Playing War

14 Apr

First thing’s first. Watch Tim Hussin’s video called Kids with Guns. Tim is a multimedia photojournalist with some pretty cool stuff. We watched this video in class as an example of a multimedia piece with intense audio.

About this project, Tim writes in his blog,
“I shot (pardon the pun) some kids playing guns at what seemed to be an abandoned church the other day. These kids were serious. One of them actually knew a little history for some of the battles they were trying to act out. I realized that I don’t need to go to Iraq to shoot war when it’s right in our backyards…

P.S. Gun sounds, howling wind, heartbeat and demonic synths added for dramatization.”

I think the package is really well done and the sound is masterfully crafted to go with the photos and the rhythm. In class, it naturally sparked a lot of discussion on journalistic ethics and political messages.

from Tim Hussin's Kids with Guns

As a kid, my brother and his friends ran around the neighborhood with toy guns, so the subject matter is not shocking to me. I’m not saying you should buy your kid a real gun, but toys are toys. I’m glad Tim was transparent in his use of dramatic audio. When I first watched the piece I thought maybe the gun noises were part of the toys, but the recordings make much more sense (and besides, who has toy grenades that make real grenade sounds? Not the kids in my neighborhood).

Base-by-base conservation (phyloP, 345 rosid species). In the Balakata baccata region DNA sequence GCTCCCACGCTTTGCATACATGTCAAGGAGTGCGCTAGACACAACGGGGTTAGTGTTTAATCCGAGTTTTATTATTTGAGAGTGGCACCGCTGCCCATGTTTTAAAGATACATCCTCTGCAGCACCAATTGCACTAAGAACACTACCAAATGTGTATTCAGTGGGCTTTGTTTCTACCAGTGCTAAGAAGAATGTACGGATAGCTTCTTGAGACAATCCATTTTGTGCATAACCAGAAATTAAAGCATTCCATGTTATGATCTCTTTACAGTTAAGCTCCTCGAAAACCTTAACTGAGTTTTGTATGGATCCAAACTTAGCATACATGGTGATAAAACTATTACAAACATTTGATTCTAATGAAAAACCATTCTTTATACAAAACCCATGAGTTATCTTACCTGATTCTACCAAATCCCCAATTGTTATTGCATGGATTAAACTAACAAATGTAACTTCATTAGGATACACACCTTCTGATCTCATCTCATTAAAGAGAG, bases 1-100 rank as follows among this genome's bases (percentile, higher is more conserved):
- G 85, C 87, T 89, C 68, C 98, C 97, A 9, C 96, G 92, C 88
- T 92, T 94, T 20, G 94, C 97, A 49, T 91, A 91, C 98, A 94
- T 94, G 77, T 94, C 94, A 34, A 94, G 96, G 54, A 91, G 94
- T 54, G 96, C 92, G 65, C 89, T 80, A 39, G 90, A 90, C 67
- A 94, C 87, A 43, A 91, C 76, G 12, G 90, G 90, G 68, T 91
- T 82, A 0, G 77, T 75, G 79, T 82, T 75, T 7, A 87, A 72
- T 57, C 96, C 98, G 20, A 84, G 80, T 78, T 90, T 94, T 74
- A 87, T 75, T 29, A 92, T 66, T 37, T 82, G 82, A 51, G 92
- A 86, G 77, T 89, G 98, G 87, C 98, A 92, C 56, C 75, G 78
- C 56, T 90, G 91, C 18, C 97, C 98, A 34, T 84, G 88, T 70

The heartbeat was a creative touch. It made me nervous for the boys and gave it a serious feel. The intensity created by the audio takes away the innocence you might get from just looking at the stills.

Is it journalism? Hmmm. I don’t think so. The stills could be a feature, but Tim took a little too much artistic liberty with the music. It wasn’t just about kids playing. If journalism was his aim, it should be considered unethical. In the comments on his blog post he says,

“yeah tom, you’re right, but this was in no way for any editorial purpose, so I just wanted to go as overboard as I could with it. And I wanted to experiment with garageband.”

So I think it’s fair. It’s art.

Is it political? Yes. The music makes a 100% difference. You can’t watch it without thinking these kids are in danger and losing their innocence. Is it because they play violent video games and watch gory movies or because their parents buy them toy guns instead of teddy bears? Who knows.

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